Kubewarden

A new architecture to ease Kubewarden administrators' lives

We are pleased to announce a new architecture for the Kubewarden stack, in line with its journey to maturity: The introduction of a PolicyServer Custom Resource Definition (CRD) which allows users to describe a policy-server Deployment, together with binding ClusterAdmissionPolicies to a specific PolicyServer instance. These 2 changes are accompanied by a multitude of improvements to make Kubewarden more comfortable for Kubernetes Administrators, such as validation for Kuberwarden Custom Resources, improvements in Helm Charts, Status and Conditions for ClusterAdmissionPolicies. Read more...

Towards a universal policy platform

Kubewarden is a policy framework for Kubernetes. It can be used to secure your clusters and to ensure they stay compliant with the rules your organization establishes over time. By leveraging the power of WebAssembly, Kubewarden allows policy authors to write policies using traditional programming languages such as Rust, Go, AssemblyScript and Swift. Kubewarden policies, once compiled into WebAssembly modules, are then distributed using regular OCI registries. This allows Operators to have a consistent way to securely distribute both container images and policies. Read more...

WebAssembly is coming to Cloud Native

Is the title of this post a pun inspired by Christmas or by the Games of Thrones? I can’t decide… Are my dad jokes as bad as my daughters claim? Probably… Is WebAssembly spreading inside of the Cloud Native ecosystem? 💯 I have no doubts about that! First of all, why am I so excited about seeing WebAssembly flourish inside of the Cloud Native ecosystem? Well, it’s no secret that I’m a huge fan of it. Read more...

Let's learn Kubewarden - Streaming Event

In case you missed, CNCF Ambassador Saiyam Pathak recently hosted a live streaming event on his YouTube channel about Kubewarden. Flavio had the pleasure to join Saiyam and give an overview of the project. We spoke about Kubernetes Admission Controllers, why we started the Kubewarden project and how it differentiates from other existing open source projects such as Open Policy Agent and Kyverno. The talk features also a brief overview of WebAssembly, what it is and what are the benefits it provides to Kubewarden. Read more...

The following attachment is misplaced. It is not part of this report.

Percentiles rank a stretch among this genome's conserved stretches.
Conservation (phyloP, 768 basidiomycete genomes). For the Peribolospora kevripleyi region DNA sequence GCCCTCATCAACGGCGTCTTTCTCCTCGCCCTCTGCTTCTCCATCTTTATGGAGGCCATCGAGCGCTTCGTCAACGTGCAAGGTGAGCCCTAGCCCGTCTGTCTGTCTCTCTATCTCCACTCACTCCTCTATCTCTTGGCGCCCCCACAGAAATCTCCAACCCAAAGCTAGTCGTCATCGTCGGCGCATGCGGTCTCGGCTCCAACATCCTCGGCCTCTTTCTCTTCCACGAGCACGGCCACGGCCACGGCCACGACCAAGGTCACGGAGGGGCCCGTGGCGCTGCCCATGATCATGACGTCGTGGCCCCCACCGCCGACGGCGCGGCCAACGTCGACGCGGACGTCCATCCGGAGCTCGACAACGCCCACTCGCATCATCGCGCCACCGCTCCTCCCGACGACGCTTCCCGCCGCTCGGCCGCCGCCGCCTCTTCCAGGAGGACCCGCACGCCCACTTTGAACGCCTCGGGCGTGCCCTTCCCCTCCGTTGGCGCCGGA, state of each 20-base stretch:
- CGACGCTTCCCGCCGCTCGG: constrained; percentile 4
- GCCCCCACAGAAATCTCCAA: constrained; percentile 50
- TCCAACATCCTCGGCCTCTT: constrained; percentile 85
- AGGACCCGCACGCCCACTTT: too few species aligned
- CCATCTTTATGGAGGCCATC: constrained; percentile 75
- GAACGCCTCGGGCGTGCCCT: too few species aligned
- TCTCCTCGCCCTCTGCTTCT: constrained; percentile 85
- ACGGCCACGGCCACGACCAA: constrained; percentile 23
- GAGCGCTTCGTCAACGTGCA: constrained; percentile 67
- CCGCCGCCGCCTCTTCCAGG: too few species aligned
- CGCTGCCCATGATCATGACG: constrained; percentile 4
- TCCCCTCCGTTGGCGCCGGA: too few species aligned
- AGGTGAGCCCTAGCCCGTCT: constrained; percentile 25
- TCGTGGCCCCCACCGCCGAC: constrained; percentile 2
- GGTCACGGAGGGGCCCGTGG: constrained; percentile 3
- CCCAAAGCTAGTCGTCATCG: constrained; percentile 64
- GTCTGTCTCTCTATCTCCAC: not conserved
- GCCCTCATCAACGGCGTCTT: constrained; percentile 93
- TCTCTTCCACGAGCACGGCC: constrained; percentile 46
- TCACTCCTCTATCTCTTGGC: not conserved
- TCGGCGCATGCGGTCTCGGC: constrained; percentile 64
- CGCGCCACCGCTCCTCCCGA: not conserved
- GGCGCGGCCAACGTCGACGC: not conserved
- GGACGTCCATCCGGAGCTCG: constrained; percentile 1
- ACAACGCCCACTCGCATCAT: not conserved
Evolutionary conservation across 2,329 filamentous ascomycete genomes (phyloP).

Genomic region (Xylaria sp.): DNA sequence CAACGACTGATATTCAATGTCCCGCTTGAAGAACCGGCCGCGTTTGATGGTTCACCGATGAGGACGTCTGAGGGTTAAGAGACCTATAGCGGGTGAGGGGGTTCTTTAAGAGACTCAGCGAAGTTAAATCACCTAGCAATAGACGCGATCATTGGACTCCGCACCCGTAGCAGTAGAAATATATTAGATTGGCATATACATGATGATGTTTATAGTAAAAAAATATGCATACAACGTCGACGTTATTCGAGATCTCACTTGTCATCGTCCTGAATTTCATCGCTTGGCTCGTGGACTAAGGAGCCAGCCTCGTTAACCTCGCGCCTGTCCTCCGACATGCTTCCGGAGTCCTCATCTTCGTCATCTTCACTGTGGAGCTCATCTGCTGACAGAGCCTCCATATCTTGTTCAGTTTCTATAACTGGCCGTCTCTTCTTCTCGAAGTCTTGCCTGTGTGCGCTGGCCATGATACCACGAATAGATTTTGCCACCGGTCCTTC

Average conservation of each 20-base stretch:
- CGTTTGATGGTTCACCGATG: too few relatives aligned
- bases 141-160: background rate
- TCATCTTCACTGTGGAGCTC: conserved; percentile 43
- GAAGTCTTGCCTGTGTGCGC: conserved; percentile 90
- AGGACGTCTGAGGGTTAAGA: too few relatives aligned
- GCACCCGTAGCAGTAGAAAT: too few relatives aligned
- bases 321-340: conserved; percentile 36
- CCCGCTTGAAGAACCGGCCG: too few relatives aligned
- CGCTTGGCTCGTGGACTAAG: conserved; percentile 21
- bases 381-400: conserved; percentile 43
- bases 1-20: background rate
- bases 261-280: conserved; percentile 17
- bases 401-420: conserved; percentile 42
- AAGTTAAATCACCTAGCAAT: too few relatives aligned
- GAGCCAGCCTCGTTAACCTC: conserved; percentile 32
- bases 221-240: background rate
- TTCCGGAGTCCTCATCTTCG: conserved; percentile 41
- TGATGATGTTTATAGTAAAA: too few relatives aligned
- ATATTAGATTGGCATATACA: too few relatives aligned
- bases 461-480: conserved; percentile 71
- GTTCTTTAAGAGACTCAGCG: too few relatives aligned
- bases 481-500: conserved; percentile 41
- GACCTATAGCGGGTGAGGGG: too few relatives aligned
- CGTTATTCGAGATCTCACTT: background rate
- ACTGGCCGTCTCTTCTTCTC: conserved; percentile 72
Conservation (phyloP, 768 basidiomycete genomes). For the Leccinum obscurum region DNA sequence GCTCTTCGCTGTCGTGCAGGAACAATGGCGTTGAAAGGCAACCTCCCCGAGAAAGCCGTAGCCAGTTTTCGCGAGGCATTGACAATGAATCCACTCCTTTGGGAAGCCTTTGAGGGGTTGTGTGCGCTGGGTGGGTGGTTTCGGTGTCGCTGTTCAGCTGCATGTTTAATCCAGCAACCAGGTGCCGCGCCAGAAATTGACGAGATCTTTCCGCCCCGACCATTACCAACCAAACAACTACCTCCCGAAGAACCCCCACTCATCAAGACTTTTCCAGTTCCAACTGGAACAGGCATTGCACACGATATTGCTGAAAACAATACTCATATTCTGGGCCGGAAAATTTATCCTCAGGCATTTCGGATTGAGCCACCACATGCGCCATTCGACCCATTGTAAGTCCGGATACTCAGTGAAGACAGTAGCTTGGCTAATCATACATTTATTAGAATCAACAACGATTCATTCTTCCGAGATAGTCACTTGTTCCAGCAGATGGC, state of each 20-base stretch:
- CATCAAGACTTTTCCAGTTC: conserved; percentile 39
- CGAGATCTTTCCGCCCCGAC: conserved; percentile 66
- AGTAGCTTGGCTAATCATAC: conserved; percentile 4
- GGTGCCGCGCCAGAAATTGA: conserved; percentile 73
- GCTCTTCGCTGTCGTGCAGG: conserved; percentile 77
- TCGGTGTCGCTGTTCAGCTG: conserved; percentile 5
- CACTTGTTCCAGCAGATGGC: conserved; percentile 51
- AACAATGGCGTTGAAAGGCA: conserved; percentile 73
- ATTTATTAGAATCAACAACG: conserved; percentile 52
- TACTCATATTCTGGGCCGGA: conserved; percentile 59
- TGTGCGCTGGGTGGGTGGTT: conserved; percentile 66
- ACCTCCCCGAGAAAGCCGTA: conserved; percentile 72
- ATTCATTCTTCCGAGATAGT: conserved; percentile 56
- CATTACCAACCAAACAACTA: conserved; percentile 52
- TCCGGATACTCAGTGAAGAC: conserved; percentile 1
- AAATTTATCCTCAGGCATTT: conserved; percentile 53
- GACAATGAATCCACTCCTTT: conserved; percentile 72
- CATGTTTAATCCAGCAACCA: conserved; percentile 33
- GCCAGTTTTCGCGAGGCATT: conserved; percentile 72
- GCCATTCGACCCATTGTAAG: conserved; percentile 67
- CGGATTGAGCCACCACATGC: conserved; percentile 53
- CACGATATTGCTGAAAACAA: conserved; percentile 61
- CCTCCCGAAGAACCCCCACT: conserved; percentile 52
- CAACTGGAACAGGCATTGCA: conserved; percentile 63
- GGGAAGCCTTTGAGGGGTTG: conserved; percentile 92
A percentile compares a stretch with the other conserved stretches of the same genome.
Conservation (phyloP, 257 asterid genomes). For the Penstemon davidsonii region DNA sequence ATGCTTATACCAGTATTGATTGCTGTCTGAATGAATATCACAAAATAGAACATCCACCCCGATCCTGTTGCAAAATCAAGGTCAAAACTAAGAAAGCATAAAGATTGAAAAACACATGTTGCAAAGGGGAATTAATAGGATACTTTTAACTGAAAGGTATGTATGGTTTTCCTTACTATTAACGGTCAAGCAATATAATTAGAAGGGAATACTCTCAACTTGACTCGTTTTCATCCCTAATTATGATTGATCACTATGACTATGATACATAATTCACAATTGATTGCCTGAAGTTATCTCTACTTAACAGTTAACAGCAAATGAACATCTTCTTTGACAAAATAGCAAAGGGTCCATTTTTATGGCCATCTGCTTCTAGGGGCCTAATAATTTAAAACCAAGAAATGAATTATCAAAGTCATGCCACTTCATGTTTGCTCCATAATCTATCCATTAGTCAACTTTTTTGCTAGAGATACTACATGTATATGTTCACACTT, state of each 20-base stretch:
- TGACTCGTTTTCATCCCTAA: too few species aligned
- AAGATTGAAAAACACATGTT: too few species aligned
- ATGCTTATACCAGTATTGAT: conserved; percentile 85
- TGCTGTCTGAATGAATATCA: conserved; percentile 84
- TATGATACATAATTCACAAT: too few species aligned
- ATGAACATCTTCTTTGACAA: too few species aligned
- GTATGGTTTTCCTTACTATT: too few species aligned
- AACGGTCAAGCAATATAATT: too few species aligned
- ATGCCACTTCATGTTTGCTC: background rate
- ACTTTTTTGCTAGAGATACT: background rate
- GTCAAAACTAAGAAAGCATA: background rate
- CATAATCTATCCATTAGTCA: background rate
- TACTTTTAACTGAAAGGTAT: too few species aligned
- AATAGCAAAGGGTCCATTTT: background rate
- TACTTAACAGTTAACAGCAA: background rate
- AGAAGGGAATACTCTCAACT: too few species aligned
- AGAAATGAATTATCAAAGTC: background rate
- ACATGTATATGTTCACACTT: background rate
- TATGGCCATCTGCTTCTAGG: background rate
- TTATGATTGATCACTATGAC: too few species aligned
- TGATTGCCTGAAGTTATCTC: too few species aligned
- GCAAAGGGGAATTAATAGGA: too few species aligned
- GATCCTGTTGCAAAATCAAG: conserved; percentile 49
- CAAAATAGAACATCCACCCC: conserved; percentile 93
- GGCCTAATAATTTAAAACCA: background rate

Introducing the PSP host namespaces policy

As you probably know, Kubernetes Pod Security Policies (PSPs) are being deprecated in Kubernetes 1.21 – although these APIs will be served until Kubernetes 1.25 it’s a good time to start thinking about what you will use to replace them. At Kubewarden we have an ongoing effort to replace the Pod Security Policies with small, targeted Kubewarden policies. Up until now, we have implemented some policies that replace some Pod Security Policies: Read more...

Introducing kwctl to Kubernetes Administrators

We are pleased to announce the availability of a new tool within the Kubewarden project: kwctl. kwctl is a command line utility designed to help both policy authors and Kubernetes administrators. This blog post focuses on the user experience of Kubernetes administrators. Future ones will cover the policy developer side of the story. A Real-World Example: Controlling Container Capabilities The main character of today’s story is Alice. Alice is a Kubernetes administrator who wants to keep her Kubernetes cluster secure. Read more...

Writing your first policy with Kubewarden

Kubewarden is a project focused on security and compliance. Its main goal is to allow you to write, test, distribute and run policies using the tooling that you already know and master, with a focus on controlling Kubernetes inner behaviors. Policies are written in one of the supported languages, and the target object is a WebAssembly binary artifact. This is how Kubewarden can ensure that no matter where you built the policy, it can run on all platforms without any kind of adaptation. Read more...